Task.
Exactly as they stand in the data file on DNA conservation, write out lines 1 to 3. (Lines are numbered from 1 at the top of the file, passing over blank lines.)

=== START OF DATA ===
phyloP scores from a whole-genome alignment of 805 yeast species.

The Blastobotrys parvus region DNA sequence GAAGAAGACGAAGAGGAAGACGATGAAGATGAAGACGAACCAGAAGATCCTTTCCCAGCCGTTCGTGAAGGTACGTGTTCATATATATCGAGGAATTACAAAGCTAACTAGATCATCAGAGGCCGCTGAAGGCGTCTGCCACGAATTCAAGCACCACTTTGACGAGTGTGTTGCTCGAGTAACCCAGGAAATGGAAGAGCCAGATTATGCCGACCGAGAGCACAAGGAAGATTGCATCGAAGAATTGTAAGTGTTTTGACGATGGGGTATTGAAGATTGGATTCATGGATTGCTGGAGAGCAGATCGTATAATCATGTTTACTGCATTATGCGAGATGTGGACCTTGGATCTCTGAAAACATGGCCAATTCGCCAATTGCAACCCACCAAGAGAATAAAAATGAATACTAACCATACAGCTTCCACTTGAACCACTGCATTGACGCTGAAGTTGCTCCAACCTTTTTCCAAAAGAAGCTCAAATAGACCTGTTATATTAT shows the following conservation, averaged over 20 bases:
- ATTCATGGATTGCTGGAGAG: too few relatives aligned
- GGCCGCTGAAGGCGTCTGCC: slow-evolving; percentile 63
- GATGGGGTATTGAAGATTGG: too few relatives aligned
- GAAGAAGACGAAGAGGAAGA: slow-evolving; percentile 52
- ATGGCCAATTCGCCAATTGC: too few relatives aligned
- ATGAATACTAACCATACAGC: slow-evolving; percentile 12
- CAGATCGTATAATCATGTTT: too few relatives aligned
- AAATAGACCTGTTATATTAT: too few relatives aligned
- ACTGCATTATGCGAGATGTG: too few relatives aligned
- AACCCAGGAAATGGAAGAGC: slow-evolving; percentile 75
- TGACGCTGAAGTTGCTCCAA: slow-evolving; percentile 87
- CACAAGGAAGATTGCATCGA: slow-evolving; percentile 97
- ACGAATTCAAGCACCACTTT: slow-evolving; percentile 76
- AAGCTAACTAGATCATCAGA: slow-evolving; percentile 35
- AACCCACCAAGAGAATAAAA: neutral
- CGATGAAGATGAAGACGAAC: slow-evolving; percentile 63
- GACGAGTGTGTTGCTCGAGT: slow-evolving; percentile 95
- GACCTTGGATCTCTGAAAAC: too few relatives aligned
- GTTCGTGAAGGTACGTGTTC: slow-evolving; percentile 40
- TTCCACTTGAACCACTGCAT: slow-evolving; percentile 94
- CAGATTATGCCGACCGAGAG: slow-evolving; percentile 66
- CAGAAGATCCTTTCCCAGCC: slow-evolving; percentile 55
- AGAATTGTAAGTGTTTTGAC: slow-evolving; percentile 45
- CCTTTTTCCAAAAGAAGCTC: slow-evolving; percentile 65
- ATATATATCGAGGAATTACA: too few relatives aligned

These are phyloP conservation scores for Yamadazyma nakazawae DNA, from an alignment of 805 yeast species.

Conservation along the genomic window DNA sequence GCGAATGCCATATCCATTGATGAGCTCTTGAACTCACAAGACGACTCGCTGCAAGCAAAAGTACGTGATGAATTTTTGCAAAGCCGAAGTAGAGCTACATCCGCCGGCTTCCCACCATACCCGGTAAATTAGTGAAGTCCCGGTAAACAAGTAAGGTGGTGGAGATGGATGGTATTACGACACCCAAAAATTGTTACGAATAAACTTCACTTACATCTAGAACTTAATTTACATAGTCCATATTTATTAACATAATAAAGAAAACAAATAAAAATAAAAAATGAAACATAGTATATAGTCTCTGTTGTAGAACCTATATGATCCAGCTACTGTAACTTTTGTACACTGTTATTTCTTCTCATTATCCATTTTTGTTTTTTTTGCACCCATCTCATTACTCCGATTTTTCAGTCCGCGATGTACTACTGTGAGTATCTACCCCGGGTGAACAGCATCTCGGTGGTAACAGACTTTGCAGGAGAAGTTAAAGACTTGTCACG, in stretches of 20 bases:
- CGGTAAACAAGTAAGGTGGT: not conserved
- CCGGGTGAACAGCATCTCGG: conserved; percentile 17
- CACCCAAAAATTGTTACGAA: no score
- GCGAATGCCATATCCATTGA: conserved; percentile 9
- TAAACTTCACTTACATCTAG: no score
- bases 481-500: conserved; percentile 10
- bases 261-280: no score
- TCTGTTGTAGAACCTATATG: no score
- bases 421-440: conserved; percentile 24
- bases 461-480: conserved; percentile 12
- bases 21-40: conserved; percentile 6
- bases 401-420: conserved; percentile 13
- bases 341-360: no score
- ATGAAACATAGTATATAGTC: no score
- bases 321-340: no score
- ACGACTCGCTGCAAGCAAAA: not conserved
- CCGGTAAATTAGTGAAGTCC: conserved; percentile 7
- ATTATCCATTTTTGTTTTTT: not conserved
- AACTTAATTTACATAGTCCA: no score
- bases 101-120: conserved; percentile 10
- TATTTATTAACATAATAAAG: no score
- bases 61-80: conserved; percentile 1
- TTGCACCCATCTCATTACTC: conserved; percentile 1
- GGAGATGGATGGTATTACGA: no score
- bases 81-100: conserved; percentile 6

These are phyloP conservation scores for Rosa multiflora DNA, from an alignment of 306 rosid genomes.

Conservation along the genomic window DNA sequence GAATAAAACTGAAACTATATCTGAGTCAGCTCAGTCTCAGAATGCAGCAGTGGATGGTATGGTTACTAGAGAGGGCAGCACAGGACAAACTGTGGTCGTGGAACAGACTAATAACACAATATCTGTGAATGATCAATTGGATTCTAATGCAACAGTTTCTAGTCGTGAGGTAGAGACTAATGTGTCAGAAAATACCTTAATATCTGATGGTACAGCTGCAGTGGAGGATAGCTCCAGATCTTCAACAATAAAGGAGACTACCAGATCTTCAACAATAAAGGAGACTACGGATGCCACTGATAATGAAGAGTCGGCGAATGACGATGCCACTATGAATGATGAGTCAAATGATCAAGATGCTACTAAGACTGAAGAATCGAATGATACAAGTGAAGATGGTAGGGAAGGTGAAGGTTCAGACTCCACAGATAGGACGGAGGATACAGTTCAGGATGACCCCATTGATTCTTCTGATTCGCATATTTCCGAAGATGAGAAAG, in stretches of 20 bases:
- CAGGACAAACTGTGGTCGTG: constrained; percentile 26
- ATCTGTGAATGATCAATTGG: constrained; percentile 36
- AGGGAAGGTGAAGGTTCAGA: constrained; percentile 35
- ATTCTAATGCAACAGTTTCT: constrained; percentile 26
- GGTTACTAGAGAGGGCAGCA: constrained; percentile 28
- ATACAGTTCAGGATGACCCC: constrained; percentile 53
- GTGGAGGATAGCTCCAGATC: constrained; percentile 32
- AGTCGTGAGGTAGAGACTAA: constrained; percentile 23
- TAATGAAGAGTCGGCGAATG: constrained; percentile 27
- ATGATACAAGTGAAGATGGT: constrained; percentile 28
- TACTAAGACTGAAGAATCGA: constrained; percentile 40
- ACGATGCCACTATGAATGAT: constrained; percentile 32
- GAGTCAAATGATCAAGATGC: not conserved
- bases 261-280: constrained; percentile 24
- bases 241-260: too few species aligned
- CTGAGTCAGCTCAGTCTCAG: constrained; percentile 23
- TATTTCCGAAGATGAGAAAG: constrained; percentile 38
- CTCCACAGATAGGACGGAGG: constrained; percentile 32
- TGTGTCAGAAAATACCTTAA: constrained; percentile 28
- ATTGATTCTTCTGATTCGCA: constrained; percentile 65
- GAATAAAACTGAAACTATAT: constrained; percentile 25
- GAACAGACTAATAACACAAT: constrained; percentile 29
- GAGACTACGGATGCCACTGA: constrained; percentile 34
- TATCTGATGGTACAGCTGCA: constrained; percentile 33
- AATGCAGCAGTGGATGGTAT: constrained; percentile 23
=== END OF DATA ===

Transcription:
phyloP scores from a whole-genome alignment of 805 yeast species.

The Blastobotrys parvus region DNA sequence GAAGAAGACGAAGAGGAAGACGATGAAGATGAAGACGAACCAGAAGATCCTTTCCCAGCCGTTCGTGAAGGTACGTGTTCATATATATCGAGGAATTACAAAGCTAACTAGATCATCAGAGGCCGCTGAAGGCGTCTGCCACGAATTCAAGCACCACTTTGACGAGTGTGTTGCTCGAGTAACCCAGGAAATGGAAGAGCCAGATTATGCCGACCGAGAGCACAAGGAAGATTGCATCGAAGAATTGTAAGTGTTTTGACGATGGGGTATTGAAGATTGGATTCATGGATTGCTGGAGAGCAGATCGTATAATCATGTTTACTGCATTATGCGAGATGTGGACCTTGGATCTCTGAAAACATGGCCAATTCGCCAATTGCAACCCACCAAGAGAATAAAAATGAATACTAACCATACAGCTTCCACTTGAACCACTGCATTGACGCTGAAGTTGCTCCAACCTTTTTCCAAAAGAAGCTCAAATAGACCTGTTATATTAT shows the following conservation, averaged over 20 bases:
- ATTCATGGATTGCTGGAGAG: too few relatives aligned